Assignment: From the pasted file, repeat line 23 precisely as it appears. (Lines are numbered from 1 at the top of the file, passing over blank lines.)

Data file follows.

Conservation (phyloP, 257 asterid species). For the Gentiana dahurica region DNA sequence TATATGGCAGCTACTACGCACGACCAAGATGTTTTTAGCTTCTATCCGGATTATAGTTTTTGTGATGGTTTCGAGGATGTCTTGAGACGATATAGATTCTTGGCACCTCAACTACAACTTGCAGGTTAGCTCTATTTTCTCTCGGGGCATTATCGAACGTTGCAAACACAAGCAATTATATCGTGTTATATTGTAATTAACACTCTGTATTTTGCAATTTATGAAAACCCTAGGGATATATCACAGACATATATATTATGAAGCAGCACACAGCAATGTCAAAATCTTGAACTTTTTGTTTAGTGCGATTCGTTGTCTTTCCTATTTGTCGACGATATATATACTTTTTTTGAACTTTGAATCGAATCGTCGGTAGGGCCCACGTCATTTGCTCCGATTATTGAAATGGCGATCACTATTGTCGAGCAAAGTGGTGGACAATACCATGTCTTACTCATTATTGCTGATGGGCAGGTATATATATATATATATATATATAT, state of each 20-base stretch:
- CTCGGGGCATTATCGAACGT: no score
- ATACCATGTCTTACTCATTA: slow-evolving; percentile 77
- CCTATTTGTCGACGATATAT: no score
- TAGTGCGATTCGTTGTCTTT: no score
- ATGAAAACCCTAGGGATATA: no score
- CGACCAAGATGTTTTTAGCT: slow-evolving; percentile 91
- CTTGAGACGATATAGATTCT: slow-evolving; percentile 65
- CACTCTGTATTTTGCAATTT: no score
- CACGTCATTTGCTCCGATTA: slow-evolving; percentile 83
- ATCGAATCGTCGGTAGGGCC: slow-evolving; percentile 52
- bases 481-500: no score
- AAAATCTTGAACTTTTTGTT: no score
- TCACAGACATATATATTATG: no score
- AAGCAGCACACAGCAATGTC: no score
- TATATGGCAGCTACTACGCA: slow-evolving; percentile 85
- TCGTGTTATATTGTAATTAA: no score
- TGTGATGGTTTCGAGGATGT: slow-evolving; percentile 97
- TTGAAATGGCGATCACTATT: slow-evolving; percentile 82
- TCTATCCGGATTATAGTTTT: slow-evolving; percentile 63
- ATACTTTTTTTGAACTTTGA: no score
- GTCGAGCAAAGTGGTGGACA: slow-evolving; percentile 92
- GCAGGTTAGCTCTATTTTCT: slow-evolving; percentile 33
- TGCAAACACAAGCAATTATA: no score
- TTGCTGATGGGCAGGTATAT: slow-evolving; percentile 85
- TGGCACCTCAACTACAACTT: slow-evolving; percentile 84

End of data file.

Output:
- GCAGGTTAGCTCTATTTTCT: slow-evolving; percentile 33